DALinks:

My website:
The Migrant Type: http://www.the-migrant-type.com

My editing service:
Be Write There: http://www.bewritethere.com

Places you can buy my book:
Amazon.com
Amazon.co.uk
Smashwords

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17 Responses to Chin Wag At The Slaughterhouse: Interview With David Antrobus

  1. Excellent interview. I wish I’d been exposed to Where the Wild Things are in my childhood. I was more of the Saggy baggy elephant and little kittens lost their mittens generation. I could have used a darker edge. Not much of a punk rock fan, though. prefer the metal side of things.

  2. I have never read such an open, frank and self-disclosing interview. Kudos for the courage that takes. While I would never be able to put it as eloquently as you do, I ‘get’ what you are saying on a visceral level and agree with you on all counts. Your depth of insight and ability to express those insights leaves me in awe. Don’t stop writing. Thanks, David.

  3. Ed Drury says:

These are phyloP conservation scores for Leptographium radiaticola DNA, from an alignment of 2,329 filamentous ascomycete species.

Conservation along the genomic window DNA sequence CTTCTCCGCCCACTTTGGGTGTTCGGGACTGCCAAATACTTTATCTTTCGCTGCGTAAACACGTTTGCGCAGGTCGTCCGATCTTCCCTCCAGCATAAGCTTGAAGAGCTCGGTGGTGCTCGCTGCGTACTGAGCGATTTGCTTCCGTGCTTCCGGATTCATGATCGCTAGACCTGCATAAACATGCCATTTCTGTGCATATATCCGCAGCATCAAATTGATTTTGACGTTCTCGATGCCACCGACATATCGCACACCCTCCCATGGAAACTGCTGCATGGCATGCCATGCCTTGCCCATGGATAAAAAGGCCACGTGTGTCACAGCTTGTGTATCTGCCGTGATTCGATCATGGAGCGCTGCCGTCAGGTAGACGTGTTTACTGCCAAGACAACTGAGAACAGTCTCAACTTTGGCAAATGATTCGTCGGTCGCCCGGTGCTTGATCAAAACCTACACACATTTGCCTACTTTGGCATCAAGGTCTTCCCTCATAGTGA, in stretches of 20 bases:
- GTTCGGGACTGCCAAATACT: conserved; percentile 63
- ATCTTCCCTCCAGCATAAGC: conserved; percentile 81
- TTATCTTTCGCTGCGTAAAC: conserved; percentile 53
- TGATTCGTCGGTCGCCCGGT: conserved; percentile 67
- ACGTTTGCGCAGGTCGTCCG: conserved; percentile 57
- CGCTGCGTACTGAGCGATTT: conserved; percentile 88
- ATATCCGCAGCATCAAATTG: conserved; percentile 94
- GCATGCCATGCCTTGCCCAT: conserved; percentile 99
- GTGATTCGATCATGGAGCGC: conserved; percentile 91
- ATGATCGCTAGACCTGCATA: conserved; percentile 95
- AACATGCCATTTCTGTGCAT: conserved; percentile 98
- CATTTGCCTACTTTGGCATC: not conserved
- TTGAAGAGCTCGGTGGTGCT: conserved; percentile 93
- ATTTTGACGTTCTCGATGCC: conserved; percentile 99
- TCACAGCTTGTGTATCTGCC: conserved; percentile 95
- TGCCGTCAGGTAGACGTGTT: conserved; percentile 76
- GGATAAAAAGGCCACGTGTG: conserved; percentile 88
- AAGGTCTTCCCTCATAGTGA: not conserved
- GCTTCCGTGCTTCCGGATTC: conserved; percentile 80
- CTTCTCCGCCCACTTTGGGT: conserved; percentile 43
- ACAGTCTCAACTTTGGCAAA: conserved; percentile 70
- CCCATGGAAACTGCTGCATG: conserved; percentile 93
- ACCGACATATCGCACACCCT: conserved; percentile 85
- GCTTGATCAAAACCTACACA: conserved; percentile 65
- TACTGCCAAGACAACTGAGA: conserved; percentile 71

It is easy to see why David is such a beloved writer and personality. He has genuine empathy in a world which discourages it. His kindness shines through the darkest of his thoughts and he can express those thoughts so frighteningly well. Good interview with questions of importance and answers of value. Congratulations to both of you. This is how interviews should be conducted. Over a period of time with careful thought given to the thread of conversation by the interviewer. Much better than a list of generic questions and word count limited replies. It is like a conversation; a conversation that, like the people involved in it, reveals things of consequence. Things which not only hold interest for the reader, but gives us something tangible to take with us and ponder. Thank you both!